Tuesday, April 16, 2013



Collects Superman Nos. 16, 17, and the Superman stories from Action Comics Nos. 48-52, and World’s Finest Comics No. 6 (cover dates May- August, 1942)

Writer: Jerry Siegel

Artists: John Sikela, Fred Ray, Ed Dobrotka, Leo Nowak, and Joe Shuster

Golden Age Superman rules! I love comic books from this era, and nobody did them better than DC did. I love the old cars, the old fashions, the old slang, and the might makes right attitude that Superman had. It's completely inappropriate here in the second decade of the 21st century, but I love it nonetheless.

That Clark Kent knows how to put Lois Lane in her place. No tofu-eating, sensitive girly-man here, no siree.
Superman is essentially a bully here, pushing people around. Only a super-powered Lex Luthor and Metalo give Superman a run for his money. The rest of the time Clark Kent just tries to convince Lois Lane that he is not Superman, and when he is Superman he is busy crashing through walls instead of using doors or windows.

Shades of Alex Raymond's Flash Gordon!
A few elements that came to define the character are presented here for the first time. Unless I'm mistaken, the first time that Superman utters the iconic phrase “Up- up- and away!” occurs in this book. I don't recall him saying it in the comics before, and I even tried Google-ing it, to no avail. 

Superman still isn't flying per se', just doing extremely high leaps that are looking more and more like flight. Unlike you new jack Superman fans, my Superman doesn't fly. 

This is not the first time that Superman has used his powers for breaking and entering or rifling through confidential files.
Another mainstay, the Fortress of Solitude, makes it's first appearance in issue 17. Superman visits his then-currently under construction mountain fortress hideaway. It is not actually called the Fortress of Solitude here, nor is it made of crystal...or located in the Arctic.
Junk Food For Thought rating: 5 out of 5. 

The OCD zone- The nice thing about these Chronicles is that they are value priced collections of vintage material. Think of them as 2/5 thickness full color phone books.
The cover image has some of the most godawful pixelation that I've ever seen. DC needs to stop letting the interns work on their collected editions. This is getting embarrassing.
Linework restoration rating: 4 out of 5. This is some uneven restoration. Some issues look great, most are serviceable, while others look godawful.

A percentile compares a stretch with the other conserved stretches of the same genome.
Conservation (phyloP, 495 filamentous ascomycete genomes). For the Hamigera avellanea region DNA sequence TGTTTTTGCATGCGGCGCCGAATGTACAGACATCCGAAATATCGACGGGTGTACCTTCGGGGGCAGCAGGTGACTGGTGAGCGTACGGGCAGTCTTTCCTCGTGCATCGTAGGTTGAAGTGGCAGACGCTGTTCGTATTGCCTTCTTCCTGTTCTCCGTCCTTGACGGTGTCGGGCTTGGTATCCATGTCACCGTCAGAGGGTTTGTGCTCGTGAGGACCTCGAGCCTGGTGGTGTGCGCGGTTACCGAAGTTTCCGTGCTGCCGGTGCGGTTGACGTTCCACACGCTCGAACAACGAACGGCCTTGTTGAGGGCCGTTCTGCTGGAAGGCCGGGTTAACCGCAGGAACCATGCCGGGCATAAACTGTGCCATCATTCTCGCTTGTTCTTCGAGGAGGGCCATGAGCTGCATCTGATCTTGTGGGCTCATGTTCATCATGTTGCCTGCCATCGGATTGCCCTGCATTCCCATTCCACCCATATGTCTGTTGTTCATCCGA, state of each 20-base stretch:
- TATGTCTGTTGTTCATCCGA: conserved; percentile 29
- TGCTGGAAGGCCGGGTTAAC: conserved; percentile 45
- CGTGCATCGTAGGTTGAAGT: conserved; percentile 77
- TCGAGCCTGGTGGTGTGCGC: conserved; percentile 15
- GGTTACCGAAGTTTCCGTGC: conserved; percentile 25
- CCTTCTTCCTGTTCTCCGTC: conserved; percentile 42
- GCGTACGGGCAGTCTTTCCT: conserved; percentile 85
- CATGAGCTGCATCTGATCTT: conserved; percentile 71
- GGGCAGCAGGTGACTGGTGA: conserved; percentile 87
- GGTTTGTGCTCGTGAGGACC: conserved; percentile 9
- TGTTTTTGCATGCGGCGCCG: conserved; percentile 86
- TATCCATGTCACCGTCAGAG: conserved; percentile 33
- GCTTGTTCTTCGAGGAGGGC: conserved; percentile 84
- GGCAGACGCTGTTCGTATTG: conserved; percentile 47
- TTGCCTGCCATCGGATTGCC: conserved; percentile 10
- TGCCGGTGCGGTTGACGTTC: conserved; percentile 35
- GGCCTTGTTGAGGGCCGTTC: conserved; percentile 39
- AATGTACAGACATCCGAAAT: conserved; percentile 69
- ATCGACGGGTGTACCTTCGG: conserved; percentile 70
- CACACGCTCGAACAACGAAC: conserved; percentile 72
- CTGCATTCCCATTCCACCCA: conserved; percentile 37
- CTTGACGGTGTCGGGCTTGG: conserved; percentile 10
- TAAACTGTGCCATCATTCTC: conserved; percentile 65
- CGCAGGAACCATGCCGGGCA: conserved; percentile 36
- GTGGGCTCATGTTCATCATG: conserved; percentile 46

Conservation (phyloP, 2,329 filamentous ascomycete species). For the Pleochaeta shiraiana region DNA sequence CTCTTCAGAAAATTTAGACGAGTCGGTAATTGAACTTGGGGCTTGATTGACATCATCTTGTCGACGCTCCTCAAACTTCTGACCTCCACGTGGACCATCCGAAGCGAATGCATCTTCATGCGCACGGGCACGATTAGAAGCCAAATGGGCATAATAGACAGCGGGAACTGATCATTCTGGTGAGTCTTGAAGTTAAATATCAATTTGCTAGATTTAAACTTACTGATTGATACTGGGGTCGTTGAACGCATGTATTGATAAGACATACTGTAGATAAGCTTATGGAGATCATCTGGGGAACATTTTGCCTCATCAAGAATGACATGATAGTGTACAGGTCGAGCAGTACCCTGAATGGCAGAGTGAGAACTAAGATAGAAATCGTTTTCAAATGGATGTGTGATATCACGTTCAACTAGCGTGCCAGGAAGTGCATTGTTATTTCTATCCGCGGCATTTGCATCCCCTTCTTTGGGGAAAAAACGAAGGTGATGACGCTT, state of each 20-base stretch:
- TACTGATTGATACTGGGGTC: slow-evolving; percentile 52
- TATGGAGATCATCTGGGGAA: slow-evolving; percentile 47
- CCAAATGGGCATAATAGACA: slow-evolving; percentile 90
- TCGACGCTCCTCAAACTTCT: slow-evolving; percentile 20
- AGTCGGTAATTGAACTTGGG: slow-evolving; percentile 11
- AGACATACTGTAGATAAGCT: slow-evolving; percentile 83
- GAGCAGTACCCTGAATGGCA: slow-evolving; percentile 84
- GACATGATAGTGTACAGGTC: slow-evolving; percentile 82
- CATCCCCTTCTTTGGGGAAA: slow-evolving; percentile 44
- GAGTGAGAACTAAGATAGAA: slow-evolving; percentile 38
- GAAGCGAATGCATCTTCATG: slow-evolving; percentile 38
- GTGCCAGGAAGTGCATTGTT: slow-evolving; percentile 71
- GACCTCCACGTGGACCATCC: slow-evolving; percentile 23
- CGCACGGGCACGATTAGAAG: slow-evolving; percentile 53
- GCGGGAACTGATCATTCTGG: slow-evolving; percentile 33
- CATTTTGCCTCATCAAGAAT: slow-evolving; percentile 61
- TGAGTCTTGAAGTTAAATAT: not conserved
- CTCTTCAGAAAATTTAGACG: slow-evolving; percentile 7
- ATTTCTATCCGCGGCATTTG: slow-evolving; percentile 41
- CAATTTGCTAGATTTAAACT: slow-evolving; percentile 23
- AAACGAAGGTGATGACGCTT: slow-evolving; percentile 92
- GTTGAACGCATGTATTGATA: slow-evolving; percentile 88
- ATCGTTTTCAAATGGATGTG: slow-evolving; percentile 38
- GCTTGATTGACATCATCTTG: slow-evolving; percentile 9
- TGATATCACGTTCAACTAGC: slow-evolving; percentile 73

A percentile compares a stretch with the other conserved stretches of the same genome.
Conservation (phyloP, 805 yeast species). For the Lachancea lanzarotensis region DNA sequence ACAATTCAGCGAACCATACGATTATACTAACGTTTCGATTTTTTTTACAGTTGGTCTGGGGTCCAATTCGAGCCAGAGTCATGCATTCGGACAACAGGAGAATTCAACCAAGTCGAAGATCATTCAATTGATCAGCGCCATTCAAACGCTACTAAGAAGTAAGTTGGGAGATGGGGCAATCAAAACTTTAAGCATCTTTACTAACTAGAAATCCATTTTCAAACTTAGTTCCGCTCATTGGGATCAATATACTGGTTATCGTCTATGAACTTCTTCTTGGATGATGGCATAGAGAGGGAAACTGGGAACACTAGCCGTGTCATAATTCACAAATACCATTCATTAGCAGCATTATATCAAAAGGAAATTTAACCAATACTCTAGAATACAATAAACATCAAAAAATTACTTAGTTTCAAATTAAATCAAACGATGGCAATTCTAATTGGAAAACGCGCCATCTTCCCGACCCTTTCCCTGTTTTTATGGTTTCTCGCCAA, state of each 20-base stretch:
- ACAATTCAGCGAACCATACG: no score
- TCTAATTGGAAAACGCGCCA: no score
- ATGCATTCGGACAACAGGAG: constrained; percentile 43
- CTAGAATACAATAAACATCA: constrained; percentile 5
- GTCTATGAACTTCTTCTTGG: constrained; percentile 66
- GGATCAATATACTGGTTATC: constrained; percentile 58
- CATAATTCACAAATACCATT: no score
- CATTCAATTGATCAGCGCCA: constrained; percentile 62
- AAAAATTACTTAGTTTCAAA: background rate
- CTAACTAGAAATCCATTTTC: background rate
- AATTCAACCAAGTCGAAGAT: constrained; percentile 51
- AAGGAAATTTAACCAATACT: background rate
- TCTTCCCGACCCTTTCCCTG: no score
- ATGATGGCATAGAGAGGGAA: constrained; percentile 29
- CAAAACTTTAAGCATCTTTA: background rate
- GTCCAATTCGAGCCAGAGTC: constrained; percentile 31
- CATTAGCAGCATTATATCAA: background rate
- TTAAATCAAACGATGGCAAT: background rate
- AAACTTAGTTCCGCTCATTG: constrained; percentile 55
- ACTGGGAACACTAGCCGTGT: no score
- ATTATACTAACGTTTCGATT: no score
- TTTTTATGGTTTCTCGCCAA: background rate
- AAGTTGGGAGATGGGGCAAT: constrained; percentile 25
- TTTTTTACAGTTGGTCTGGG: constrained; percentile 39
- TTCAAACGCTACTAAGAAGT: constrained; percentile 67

Color restoration rating: 4 out of 5. The color palette is faithful to the original publication...to a point. Some color choices here are just plain stupid, not just CMYK percentage miscalculations. In Action Comics No. 61, most of the colors are as faithful as possible. The desk on page 3 is miscolored pink instead of brown...four times on the same page. Things like that make no sense, especially when every other color on the page is done correctly. I am not certain if this is an isolated incident, or if there are mistakes like this all over the book. I compared this book to scans of the original comics online. Scans that I got...when they fell off a truck. Yeah, a truck. That's the ticket.
There also occasional gradient shadings, which annoys the piss out of me. It's just cheap, lazy coloring. The colorist responsible for the work let the computer fill in the shading rather than doing it by “hand” on computer. Their way is faster and cheaper but it sticks out like a sore thumb to me. Your mileage may vary.
Paper rating: 3 out of 5. The mando/pulp paper has zero glare and is very easy on the eyes. I have first printings of all of these Chronicles, and the older ones are already beginning to yellow. This is horrible, the worst aspect of old comics brought into the realm of collected editions. DC fans tend to be overly nostalgic in terms of presentation, wanting the paper in collected editions to be every bit as crappy as that found in the original publication. Thanks, but no thanks.
Binding rating: 4 out of 5. DC softcovers tend to have decent glued binding.
Cardstock cover coating rating: 3 out of 5. (*shudders*) The white has that weird, almost uncoated frosted glass feeling to it. Worse still, it easily scuffed, with minor imperfections evident even when handled gingerly for a single reading. The portions that have color (i.e. the character image and text) have a thin, rubbery screen coating. It just feels weird and unpleasant.


1 comment:

  1. Good review. I like the "bullying" Superman better than the "Boy Scout" version